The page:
The right numbers include data that individual colleges publish about their own admissions decisions. These numbers tell an important story. The panelists made one particular point that stuck with me, not because the point is new but because it reinforces something we tell parents and kids all the time. In getting into selective colleges, the difference between early decision and regular decision is often enormous. Most schools accept a much higher percentage of early decision applicants than regular applicants. It's not unusual for colleges to admit one out of four regular students vs two out of four ED students. That's a big difference and one that kids and parents need to think about seriously. The panelists were not passing judgment about the ethics of early decision; they were simply urging counselors to urge families to pay attention to the right numbers.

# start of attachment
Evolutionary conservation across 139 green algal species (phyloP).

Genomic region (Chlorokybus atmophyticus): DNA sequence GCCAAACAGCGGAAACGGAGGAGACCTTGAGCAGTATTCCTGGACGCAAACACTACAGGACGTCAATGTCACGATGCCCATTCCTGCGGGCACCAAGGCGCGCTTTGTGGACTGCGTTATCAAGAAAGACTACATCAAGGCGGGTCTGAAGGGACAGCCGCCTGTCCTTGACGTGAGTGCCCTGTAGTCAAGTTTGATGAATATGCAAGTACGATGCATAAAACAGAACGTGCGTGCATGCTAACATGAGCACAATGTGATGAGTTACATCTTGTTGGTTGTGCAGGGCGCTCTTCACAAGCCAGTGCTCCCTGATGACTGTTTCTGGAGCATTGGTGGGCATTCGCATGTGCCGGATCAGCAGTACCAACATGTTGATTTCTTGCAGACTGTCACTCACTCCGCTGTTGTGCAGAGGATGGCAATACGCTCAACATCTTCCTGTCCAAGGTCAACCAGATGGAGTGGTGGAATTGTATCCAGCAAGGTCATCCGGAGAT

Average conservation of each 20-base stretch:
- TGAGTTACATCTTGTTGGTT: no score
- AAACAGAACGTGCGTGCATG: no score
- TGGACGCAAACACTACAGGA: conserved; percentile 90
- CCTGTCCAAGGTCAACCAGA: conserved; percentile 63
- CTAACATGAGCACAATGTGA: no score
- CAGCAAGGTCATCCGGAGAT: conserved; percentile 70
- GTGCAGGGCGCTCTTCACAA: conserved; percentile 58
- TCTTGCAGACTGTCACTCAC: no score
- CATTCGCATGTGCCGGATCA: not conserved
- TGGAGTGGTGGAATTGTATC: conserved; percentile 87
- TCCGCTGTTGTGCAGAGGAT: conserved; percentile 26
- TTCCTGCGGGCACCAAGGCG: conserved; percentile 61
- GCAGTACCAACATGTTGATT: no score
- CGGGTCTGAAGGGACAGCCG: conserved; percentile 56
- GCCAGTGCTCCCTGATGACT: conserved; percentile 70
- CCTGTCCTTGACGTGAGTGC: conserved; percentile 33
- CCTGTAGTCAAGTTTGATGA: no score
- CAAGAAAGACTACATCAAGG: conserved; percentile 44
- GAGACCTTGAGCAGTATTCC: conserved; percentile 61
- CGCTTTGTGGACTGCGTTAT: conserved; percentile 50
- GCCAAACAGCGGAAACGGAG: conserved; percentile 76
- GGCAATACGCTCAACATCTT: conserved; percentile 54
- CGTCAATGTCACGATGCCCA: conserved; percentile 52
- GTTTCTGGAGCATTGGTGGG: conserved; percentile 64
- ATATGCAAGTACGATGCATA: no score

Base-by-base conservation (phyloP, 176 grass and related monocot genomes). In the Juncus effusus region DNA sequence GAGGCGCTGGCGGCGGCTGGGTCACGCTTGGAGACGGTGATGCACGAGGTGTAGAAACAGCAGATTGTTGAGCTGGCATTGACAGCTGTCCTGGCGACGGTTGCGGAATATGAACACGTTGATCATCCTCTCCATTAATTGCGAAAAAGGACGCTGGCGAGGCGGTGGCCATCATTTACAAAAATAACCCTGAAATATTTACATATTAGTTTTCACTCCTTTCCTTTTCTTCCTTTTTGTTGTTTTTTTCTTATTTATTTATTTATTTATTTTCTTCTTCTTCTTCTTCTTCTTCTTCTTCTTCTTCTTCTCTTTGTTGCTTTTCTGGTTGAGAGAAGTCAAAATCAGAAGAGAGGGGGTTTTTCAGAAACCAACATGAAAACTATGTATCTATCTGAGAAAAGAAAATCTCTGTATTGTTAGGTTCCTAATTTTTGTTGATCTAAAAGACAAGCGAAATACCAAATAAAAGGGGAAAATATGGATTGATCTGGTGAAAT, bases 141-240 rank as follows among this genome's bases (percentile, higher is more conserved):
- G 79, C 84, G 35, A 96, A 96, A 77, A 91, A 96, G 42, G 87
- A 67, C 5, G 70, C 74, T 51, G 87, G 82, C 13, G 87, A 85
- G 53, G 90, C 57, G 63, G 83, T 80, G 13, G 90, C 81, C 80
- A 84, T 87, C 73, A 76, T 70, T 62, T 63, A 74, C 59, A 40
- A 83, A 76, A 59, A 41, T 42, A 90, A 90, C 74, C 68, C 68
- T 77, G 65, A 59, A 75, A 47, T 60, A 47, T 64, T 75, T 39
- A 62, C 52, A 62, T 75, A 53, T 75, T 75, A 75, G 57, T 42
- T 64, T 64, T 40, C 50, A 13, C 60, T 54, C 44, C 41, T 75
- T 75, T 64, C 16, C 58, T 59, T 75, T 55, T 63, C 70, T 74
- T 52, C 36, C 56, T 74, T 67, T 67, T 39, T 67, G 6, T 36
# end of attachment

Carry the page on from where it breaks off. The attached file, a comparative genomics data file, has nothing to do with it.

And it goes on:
It is almost July, and essay questions for rising seniors are starting to trickle out. Here are a few that have been released recently:
Good news! In past years, the Common Application was not available until August 1 before your Senior year. Starting this year, you can create an account and begin working on your Common Application in June (or earlier), and most of your information will rollover on August 1. For details on what will rollover and what will not, click here. For example, don’t bother working on the individual college supplements because those haven’t yet been updated for Class of 2017! But feel free to enter all of your demographic data, test scores, high school information, etc.